World pharma spending to exceed $1trn in 2014 - study
With an increase of 7 percent over 2013, total spending on medicines will amount to $1.06 trillion in 2014, says the report“The Global Use of Medicines: Outlook through 2018” from the IMS Institute for Healthcare Informatics, released Thursday.
In the next few years, by 2018, the increase to $1.3 trillion will be due to about $100 billion on hepatitis C drugs, the same sums spent on cancer treatment, and $78 billion on diabetes care.
The 30 percent increase is to be driven by more specialty drug innovation, greater patient access to medicines and reduced impact from patent expiry dates.
The American share in the total drug spending is about one third. IMS experts estimate that in 2014 it will rise 11.7 percent. The US has particularly high prices, according to the report, but drug makers defend this by citing the soaring cost of new medicine development.
"Within the US market, we are seeing in aggregate higher levels of rebate, especially in the diabetes and respiratory therapy areas," said Murray Aitken, executive director of the IMS Institute for Healthcare Informatics, according to Reuters.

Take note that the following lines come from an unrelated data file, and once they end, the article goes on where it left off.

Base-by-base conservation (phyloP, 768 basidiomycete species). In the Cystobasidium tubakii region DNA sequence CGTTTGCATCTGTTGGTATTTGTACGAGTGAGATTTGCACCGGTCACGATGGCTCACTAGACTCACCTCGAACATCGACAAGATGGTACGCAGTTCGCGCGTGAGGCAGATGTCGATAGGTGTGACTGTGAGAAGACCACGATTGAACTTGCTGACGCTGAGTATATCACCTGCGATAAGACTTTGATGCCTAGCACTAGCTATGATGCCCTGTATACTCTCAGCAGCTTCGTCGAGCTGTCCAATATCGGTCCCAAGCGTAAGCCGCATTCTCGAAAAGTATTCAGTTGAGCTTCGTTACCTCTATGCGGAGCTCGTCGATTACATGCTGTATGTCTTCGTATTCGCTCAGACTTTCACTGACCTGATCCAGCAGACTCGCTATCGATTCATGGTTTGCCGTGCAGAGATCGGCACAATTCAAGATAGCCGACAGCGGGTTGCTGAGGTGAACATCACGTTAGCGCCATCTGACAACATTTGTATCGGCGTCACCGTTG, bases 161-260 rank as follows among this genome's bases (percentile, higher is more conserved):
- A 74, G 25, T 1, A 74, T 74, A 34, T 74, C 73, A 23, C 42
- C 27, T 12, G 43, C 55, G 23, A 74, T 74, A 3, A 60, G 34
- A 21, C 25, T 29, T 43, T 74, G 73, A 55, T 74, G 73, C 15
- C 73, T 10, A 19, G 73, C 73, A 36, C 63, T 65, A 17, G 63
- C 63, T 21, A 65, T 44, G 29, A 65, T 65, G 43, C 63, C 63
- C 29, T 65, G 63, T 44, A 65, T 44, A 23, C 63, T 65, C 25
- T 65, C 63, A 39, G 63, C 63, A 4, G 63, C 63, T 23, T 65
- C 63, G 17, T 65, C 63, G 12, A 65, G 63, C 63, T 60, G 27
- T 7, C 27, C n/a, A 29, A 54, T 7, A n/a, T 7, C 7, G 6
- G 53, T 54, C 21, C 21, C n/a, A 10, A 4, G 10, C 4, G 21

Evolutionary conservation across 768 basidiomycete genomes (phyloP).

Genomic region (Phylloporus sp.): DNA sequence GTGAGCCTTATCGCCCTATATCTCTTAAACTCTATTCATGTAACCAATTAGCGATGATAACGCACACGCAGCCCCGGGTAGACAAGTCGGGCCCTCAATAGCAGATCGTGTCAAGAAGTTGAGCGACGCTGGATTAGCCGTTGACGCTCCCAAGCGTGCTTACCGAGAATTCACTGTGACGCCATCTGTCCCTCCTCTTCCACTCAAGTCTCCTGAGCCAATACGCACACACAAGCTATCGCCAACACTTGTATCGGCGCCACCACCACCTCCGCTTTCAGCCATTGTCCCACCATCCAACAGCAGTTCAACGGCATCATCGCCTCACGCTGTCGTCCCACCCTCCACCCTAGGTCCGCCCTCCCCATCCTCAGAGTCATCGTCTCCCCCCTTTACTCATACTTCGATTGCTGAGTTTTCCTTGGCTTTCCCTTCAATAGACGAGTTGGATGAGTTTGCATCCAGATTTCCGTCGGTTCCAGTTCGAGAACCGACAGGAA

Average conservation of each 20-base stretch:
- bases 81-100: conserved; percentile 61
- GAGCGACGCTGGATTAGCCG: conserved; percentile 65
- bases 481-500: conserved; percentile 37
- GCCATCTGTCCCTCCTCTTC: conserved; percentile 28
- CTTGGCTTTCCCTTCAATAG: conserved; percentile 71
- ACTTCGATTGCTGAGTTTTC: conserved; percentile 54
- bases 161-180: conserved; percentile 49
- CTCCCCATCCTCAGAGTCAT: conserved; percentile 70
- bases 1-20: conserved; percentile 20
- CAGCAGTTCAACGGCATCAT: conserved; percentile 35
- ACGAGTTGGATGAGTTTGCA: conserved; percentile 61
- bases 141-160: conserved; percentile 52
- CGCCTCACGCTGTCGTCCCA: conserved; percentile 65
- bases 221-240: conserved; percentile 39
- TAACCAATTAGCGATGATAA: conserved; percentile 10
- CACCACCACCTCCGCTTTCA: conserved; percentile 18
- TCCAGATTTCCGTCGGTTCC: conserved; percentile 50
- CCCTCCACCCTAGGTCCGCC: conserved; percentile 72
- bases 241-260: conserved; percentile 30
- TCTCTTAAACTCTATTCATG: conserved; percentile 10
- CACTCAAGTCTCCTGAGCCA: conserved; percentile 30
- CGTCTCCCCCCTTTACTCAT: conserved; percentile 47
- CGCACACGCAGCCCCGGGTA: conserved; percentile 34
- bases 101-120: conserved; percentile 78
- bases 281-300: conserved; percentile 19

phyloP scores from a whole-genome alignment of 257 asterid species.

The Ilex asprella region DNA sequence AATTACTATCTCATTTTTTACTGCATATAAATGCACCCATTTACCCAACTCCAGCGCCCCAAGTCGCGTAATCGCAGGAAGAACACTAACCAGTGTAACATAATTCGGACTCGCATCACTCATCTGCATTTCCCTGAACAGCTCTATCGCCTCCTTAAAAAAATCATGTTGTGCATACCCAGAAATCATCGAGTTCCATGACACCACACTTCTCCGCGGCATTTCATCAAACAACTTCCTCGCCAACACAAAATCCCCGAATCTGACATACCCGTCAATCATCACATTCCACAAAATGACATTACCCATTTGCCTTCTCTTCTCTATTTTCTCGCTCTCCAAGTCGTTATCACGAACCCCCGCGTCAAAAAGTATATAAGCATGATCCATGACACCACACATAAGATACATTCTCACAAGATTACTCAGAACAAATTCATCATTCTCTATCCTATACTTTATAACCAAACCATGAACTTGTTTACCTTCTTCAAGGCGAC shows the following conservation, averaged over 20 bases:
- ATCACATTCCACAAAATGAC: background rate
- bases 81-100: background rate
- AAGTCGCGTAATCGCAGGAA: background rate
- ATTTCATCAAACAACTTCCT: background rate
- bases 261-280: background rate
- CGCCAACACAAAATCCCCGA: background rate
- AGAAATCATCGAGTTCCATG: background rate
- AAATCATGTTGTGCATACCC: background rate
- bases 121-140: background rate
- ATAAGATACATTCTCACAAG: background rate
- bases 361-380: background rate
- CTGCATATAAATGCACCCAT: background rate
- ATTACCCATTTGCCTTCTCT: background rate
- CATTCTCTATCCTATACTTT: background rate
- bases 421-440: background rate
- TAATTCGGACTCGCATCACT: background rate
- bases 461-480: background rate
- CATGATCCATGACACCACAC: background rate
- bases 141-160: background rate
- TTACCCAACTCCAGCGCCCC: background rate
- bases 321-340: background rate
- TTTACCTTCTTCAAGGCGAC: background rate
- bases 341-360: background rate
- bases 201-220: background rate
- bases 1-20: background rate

“The higher level of spending growth we’re projecting over the next five years reflects an unusual combination of higher spending on the surge of innovative medicines for patients and lower savings from patent expiries,” said Aitken, according to The Pharma Letter, a pharmaceutical and biotechnology news and analysis service.
“This is particularly evident this year and next in developed countries - and especially in the USA, which accounts for more than a third of the global market,” he added.
Spending on medicines in “pharmerging markets” will rise more than 50 percent over the next five years, The Pharma Letter said, citing IMS.
With its goal of universal healthcare system coverage by 2020, China is expected to transform the medicine market, becoming the second largest after the US. In the next five years, China expects per capita spending to grow by 70 percent.
As researchers forecast, nearly 200 new drugs are to be launched in the next five years.
More than 80 percent of the drug spending growth will be based on non-branded medicines – biologic therapies among them. Nearly 40 percent of the growth will correspond to specialty medicine in the oncology, autoimmune and respiratory therapy areas.
However, IMS's figures could be lowered by about $60 billion to $80 billion, as the institute hasn’t taken into account manufacturer rebates, coupons and discounts.